William Strode

(1602 - 1644 / England)

William Strode Poems

1. A Girdle 1/1/2004
2. A Lover To His Mistress 1/1/2004
3. A Necklace 1/1/2004
4. A New Year's Gift 1/1/2004
5. A Paralell Between Bowling And Preferment 1/1/2004
6. A Purse-String 1/1/2004
7. A Riddle: On A Kiss 1/1/2004
8. A Song On A Sigh 1/1/2004
9. A Song On The Baths 1/1/2004
10. A Strange Gentlewoman Passing By His Window 1/1/2004
11. A Superscription On Sir Philip Sidney's Arcadia, Sent For A Token 1/1/2004
12. A Translation Of The Nightingale Out Of Strada 1/1/2004
13. A Watch Sent Home To Mrs. Eliz: King, Wrapt In Theis Verses 1/1/2004
14. A Watch-String 1/1/2004
15. An Antheme 1/1/2004
16. An Eare-Stringe 1/1/2004
17. An Epitaph On Mr. Fishborne The Great London Benefactor, And His Executor 1/1/2004
18. An Epitaph On Sr John Walter, Lord Cheife Baron 1/1/2004
19. Anthem For Good Fryday 1/1/2004
20. Chloris In The Snow 1/4/2003
21. Consolatorium, Ad Parentes 1/1/2004
22. Epitaph On Mr. Bridgeman 1/1/2004
23. For A Gentleman, Who, Kissinge His Friend At His Departure Left A Signe Of Blood On Her 1/1/2004
24. Her Epitaph 1/1/2004
25. In Commendation Of Musick 1/1/2004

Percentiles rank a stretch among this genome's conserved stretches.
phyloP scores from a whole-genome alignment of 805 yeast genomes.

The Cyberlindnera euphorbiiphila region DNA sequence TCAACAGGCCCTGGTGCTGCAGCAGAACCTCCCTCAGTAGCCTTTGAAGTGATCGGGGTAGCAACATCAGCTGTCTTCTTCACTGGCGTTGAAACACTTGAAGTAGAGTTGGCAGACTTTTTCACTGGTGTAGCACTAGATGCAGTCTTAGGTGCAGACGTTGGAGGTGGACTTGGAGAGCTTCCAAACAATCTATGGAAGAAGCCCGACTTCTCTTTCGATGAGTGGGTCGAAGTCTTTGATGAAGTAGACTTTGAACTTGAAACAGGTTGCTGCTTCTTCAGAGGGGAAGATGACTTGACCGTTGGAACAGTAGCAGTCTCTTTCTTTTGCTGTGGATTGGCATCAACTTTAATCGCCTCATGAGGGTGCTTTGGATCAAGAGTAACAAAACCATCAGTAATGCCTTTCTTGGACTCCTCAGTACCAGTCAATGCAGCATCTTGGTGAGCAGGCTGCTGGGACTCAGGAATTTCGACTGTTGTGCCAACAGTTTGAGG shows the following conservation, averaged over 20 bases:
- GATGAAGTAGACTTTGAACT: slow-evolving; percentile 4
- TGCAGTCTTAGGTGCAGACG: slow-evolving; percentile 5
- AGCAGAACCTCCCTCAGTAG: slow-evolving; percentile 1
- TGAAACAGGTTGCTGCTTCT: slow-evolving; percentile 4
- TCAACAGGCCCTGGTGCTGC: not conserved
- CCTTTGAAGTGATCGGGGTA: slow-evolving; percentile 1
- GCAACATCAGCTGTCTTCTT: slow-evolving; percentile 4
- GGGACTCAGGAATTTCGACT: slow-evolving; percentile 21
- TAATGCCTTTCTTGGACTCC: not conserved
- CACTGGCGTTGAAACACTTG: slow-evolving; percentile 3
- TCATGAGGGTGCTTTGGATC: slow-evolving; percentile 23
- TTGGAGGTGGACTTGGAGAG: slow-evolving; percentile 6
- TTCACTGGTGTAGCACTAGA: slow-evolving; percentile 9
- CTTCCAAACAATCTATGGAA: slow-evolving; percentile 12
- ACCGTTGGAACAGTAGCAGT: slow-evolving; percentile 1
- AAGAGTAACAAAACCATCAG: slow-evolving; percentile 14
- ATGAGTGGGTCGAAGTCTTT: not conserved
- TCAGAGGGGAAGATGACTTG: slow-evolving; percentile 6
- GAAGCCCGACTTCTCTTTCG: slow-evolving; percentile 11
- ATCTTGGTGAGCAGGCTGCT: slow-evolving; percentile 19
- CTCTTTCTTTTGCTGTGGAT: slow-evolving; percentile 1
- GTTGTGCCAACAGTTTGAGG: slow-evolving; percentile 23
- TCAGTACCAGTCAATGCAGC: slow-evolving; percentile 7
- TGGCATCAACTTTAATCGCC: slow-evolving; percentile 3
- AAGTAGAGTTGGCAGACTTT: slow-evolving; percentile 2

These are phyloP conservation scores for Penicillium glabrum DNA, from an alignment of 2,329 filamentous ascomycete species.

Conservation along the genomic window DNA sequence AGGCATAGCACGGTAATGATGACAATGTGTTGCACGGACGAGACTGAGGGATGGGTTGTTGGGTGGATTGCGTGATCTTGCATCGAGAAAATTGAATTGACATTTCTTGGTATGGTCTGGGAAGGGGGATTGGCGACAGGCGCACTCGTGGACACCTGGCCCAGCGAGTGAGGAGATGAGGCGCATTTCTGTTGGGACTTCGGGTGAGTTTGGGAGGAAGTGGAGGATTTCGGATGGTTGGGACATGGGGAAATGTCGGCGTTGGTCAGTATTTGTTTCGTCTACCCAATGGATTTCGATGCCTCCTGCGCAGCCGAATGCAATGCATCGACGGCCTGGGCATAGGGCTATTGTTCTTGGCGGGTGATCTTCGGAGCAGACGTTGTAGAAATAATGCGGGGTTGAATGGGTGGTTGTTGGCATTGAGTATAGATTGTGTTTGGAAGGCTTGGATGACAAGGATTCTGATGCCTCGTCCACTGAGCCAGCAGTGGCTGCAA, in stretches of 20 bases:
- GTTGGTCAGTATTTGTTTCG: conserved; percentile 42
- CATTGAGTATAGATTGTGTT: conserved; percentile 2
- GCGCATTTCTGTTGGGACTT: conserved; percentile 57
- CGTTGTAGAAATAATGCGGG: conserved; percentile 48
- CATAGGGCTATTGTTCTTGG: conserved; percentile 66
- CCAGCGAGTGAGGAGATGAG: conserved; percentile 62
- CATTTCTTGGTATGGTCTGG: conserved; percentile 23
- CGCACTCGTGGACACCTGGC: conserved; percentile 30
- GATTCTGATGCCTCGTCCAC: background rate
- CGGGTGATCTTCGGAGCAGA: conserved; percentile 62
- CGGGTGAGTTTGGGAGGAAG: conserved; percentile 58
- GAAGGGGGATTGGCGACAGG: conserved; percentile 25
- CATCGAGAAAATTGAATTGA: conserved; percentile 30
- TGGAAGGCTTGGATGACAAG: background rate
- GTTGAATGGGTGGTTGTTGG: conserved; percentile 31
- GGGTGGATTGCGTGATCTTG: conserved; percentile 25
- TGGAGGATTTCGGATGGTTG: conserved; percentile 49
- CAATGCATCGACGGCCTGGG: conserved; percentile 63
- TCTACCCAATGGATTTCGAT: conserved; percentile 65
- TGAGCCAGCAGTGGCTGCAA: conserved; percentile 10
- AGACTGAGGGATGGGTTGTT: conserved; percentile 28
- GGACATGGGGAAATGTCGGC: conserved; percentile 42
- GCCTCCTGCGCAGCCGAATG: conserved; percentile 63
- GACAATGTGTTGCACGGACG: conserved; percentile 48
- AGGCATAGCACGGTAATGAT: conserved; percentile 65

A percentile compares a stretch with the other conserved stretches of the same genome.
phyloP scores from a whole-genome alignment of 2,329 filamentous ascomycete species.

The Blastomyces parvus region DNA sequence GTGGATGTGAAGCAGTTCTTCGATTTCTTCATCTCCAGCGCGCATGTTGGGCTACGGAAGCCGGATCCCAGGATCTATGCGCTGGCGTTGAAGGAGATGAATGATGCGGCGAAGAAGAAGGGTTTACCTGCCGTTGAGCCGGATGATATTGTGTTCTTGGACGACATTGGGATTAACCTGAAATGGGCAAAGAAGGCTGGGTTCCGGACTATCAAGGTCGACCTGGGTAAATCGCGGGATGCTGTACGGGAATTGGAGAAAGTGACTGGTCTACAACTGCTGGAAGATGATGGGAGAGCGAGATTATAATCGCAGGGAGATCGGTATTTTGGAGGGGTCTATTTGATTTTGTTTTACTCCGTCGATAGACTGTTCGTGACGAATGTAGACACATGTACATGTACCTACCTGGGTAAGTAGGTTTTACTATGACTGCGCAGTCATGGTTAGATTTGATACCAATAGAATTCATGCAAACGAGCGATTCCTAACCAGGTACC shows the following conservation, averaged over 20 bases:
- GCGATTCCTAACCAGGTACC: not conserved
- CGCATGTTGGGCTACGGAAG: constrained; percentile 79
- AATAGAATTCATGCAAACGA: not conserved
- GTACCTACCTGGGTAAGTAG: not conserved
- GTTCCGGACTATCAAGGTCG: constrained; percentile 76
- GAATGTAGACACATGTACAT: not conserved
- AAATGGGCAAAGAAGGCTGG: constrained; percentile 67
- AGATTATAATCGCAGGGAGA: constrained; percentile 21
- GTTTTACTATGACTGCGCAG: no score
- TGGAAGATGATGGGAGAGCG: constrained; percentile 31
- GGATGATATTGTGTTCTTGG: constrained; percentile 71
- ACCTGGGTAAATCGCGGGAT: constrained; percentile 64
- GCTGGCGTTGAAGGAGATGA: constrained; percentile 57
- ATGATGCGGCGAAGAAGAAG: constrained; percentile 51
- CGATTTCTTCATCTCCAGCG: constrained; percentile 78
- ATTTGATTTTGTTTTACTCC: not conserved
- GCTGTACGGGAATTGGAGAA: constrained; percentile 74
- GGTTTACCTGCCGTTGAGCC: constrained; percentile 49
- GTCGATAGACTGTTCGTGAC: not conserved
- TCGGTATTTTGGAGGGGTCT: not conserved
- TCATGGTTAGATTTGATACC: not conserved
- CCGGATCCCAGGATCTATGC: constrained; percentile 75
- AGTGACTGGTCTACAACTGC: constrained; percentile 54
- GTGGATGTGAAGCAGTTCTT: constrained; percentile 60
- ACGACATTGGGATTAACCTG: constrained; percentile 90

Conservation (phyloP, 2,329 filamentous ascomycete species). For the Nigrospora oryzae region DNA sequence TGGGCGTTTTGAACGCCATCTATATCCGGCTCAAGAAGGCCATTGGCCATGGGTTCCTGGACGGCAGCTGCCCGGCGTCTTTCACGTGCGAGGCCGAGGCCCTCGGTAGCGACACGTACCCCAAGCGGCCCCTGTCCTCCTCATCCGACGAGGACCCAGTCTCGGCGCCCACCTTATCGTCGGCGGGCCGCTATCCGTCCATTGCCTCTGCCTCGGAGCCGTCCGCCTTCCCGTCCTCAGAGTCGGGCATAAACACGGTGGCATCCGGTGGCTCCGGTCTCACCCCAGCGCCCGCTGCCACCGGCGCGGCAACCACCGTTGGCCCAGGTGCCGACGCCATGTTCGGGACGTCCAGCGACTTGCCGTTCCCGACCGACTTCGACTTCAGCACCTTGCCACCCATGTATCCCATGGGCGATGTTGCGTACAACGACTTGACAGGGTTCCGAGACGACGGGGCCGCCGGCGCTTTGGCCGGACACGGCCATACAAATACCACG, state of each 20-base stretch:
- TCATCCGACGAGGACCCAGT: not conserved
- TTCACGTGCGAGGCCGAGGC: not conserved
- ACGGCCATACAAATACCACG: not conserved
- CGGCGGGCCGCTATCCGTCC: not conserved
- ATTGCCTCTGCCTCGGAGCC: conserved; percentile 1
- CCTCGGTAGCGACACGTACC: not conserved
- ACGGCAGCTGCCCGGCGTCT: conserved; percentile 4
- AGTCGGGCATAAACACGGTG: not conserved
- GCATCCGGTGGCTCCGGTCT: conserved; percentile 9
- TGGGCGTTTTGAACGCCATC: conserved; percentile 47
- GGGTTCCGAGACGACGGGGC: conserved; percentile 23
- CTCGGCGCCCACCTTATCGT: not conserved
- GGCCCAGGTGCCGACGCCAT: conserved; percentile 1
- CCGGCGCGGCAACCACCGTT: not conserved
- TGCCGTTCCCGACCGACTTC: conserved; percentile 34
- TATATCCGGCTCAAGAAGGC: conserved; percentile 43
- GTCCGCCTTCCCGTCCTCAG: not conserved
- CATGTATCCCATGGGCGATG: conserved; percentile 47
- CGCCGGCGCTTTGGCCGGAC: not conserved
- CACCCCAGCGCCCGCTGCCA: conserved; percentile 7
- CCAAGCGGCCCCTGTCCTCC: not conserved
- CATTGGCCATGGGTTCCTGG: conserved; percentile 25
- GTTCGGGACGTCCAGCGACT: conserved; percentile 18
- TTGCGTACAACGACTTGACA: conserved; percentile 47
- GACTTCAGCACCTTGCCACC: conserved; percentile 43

26. Jacke-On-Both-Sides 1/1/2004
27. Justification 1/1/2004
28. Keepe On Your Maske (Version For His Mistress) 1/1/2004
29. Keepe On Your Maske And Hide Your Eye 1/1/2004
30. Kisses 5/9/2011
31. Love Compared To A Game Of Tables 1/1/2004
32. Melancholly 1/1/2004
33. Of Death & Resurrection 1/1/2004
34. On A Dissembler 1/1/2004
35. On A Friends Absence 1/1/2004
36. On A Gentlewoman That Had Had The Small Poxe 5/9/2011
37. On A Gentlewoman That Sung And Play'D Upon A Lute 1/1/2004
38. On A Gentlewoman's Blistred Lipp 1/1/2004
39. On A Gentlewoman's Watch That Wanted A Key 1/1/2004
40. On A Good Legg And Foot 5/9/2011
Best Poem of William Strode

A Riddle: On A Kiss

What thing is that, nor felt nor seene
Till it bee given? a present for a Queene:
A fine conceite to give and take the like:
The giver yet is farther for to seeke;
The taker doth possesse nothing the more,
The giver hee hath nothing lesse in store:
And given once that nature hath it still,
You cannot keepe or leave it if you will:
The workmanshippe is counted very small,
The labour is esteemed naught at all:
But to conclude, this gift is such indeede,
That, if some see't 'twill make theyr hearts to bleede

Read the full of A Riddle: On A Kiss

Her Epitaph

Happy Grave, thou dost enshrine
That which makes thee a rich mine:
Remember yet, 'tis but a loane;
And wee must have it back, Her owne,
The very same; Marke mee, the same:
Thou canst not cheat us with a lame
Deformed Carcase; Shee was fayre,
Fresh as Morning, sweete as Ayre:
Purer than other flesh as farre

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